New species discovered in Manu National Park

Manu National Park has been the mecca for biodiversity since the UNESCO declared it a biosphere reserve back in 1987. Ever since, hundreds of scientific expeditions, photographic projects, TV shows, and an array of other expeditions have ventured into the deepness of the Amazon Rainforest to uncover the mystical flora and fauna that inhabit this privileged landscape.

Roughly 30 years after this boom in exploration, biological treasures are still being uncovered. In October of 2015, a team of scientists of the Andes Biodiversity and Ecosystem Research Group published the discovery of 30 new plant species found in Manu National Park.

As astonishing as this may seem, this is not an isolated event. A couple years ago –in 2014- a group of scientist published another amazing discovery. Potamites erythrocularis –a completely new lizard species to science- was discovered along the Manu Road, one of the most heavily visited areas in the park! If a new species can be found just hundreds of meters away from heavily visited lodges and attractions, what secrets might the inaccessible locations keep?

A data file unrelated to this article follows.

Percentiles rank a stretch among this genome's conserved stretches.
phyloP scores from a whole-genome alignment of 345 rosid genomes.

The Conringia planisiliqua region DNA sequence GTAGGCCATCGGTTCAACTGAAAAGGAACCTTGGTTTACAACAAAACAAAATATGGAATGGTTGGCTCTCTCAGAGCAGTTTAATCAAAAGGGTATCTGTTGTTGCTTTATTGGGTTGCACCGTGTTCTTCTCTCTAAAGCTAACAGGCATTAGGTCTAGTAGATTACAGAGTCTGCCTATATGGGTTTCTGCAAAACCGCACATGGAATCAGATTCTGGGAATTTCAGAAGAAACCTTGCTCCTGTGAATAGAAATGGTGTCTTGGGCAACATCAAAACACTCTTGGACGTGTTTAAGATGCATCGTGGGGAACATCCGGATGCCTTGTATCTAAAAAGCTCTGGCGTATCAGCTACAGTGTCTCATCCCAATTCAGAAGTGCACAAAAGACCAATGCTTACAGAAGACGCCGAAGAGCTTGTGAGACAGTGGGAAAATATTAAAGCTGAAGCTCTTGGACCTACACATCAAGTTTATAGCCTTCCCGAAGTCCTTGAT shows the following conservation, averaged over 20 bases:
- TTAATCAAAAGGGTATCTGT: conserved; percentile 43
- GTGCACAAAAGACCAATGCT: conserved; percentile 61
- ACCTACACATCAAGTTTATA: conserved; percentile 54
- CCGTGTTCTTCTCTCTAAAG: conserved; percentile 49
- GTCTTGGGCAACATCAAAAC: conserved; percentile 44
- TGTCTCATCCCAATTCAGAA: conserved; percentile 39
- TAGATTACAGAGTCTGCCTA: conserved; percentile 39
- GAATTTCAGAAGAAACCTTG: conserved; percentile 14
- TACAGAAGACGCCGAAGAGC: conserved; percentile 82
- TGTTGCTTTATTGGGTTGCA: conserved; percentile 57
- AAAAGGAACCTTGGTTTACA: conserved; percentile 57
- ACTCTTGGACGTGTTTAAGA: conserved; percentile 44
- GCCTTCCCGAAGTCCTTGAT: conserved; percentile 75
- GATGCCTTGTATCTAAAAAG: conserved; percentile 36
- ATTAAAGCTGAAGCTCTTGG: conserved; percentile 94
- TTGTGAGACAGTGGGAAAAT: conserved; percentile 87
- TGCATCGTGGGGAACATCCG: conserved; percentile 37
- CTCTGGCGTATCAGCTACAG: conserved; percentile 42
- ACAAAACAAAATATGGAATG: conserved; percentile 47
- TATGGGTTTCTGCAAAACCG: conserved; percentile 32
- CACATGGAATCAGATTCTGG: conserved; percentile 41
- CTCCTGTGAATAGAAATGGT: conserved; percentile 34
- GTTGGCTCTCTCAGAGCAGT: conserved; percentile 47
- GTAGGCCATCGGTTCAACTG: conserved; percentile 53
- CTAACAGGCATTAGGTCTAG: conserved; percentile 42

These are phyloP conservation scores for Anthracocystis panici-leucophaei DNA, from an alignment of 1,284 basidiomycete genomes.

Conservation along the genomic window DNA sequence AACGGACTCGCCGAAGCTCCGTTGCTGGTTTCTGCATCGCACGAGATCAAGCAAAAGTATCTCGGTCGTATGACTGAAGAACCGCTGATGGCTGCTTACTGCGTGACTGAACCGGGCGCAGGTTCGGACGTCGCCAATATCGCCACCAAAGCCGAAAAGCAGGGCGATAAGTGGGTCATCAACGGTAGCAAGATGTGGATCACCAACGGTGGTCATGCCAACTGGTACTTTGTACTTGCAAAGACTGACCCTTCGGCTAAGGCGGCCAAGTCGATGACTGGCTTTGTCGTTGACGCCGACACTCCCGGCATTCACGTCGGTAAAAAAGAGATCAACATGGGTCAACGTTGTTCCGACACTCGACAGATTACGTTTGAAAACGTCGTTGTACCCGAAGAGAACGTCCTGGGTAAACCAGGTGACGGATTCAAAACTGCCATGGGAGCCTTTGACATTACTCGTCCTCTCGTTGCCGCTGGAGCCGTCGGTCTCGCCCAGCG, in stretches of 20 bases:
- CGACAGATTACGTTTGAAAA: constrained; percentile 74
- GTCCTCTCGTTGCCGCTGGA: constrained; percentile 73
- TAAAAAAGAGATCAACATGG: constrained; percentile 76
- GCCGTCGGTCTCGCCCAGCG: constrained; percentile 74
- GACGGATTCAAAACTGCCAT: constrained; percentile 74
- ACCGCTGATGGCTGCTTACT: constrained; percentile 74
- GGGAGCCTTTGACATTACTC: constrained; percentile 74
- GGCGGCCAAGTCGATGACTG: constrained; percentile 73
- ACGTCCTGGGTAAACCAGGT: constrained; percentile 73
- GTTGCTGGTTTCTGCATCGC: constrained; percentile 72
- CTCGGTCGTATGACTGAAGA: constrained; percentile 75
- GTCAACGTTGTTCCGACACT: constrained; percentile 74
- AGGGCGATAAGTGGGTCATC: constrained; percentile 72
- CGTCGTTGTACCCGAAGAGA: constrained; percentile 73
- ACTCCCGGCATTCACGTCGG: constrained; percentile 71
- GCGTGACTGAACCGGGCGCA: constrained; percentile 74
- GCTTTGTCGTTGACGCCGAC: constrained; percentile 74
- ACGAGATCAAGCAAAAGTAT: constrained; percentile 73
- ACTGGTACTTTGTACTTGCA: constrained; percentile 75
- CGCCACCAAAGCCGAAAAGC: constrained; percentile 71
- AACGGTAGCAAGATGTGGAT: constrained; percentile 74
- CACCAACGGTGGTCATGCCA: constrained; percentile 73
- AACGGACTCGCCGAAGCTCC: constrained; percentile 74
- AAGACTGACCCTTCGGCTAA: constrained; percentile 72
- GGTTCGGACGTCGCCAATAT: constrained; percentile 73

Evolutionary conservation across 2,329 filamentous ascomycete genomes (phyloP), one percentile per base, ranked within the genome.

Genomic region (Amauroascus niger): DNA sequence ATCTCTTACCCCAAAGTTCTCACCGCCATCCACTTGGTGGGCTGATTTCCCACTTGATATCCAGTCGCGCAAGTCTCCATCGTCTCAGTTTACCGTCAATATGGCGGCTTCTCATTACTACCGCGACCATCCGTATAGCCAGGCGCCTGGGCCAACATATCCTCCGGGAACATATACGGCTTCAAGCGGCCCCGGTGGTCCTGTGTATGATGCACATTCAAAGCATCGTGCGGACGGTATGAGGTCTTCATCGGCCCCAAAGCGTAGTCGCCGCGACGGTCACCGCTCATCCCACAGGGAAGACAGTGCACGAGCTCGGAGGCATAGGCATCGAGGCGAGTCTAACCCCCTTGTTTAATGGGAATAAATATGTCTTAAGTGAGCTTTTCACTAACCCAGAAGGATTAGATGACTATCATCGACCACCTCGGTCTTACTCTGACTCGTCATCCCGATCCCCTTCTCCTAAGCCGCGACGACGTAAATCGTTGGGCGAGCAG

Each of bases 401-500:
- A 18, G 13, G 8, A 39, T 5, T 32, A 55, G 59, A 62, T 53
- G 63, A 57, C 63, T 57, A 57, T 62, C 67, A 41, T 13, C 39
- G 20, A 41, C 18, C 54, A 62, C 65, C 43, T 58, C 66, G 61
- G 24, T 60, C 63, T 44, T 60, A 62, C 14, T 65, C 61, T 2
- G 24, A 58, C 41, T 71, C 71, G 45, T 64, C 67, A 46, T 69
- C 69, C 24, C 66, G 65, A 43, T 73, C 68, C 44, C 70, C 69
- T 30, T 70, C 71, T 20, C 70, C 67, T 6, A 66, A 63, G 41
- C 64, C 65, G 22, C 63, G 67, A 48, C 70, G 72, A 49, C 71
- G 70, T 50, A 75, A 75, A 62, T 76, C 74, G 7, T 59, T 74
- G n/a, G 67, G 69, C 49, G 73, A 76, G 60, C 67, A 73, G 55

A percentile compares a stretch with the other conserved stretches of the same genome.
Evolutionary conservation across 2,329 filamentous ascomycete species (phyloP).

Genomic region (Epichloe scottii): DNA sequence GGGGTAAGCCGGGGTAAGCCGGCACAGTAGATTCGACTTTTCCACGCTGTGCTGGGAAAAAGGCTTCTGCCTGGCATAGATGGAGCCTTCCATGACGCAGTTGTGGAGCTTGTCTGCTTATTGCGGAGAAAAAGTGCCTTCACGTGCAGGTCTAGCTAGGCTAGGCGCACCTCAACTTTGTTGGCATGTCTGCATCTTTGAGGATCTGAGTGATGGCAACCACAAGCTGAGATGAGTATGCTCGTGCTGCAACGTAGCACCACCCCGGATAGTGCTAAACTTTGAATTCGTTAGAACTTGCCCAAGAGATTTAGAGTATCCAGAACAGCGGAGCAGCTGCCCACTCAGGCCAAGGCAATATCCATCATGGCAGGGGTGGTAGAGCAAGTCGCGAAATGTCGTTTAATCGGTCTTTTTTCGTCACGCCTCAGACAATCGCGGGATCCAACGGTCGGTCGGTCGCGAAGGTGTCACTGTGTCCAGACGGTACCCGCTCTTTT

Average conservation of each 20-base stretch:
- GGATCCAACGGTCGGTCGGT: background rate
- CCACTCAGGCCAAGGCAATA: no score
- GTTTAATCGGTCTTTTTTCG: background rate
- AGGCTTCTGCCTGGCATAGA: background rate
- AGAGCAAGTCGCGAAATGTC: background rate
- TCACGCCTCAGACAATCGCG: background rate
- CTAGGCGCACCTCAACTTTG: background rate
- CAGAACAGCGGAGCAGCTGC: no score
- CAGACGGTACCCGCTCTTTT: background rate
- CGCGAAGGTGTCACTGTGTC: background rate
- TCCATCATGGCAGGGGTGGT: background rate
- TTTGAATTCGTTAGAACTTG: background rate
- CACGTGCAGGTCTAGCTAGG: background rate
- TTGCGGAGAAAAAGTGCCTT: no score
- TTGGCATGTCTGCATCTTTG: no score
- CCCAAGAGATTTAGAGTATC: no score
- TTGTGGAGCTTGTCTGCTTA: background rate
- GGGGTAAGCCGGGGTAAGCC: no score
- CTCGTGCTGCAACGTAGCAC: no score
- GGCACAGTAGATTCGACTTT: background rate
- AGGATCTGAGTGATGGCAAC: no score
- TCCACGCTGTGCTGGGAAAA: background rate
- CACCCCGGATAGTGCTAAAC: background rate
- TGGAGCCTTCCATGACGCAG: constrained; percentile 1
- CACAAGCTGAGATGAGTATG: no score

Photo: Andina

Photo: Andina

Photo: Andina

Photo: Andina

Tambo Blanquillo Lodge is proud to announce that we are currently developing a Biological Station within of private research, in hopes of helping young scientists produce publications and discoveries, helping the world realize how unique and important the biodiversity that surrounds Tambo Blanquillo is, and therefore, producing bigger efforts to protect it for the following generations.

If you are interested in visiting Manu National Park, please do not hesitate to contact us (link). We offer a series of tours that will take you from the Andes to the Amazon. However, if you are interested in spending more time with us, we will soon be offering a series of volunteer and internship programs accessible to students all over the world!

Check our web page right now for details on how to apply. Hurry we only take a limited number of students every three months, and we just started this initiative in 2016!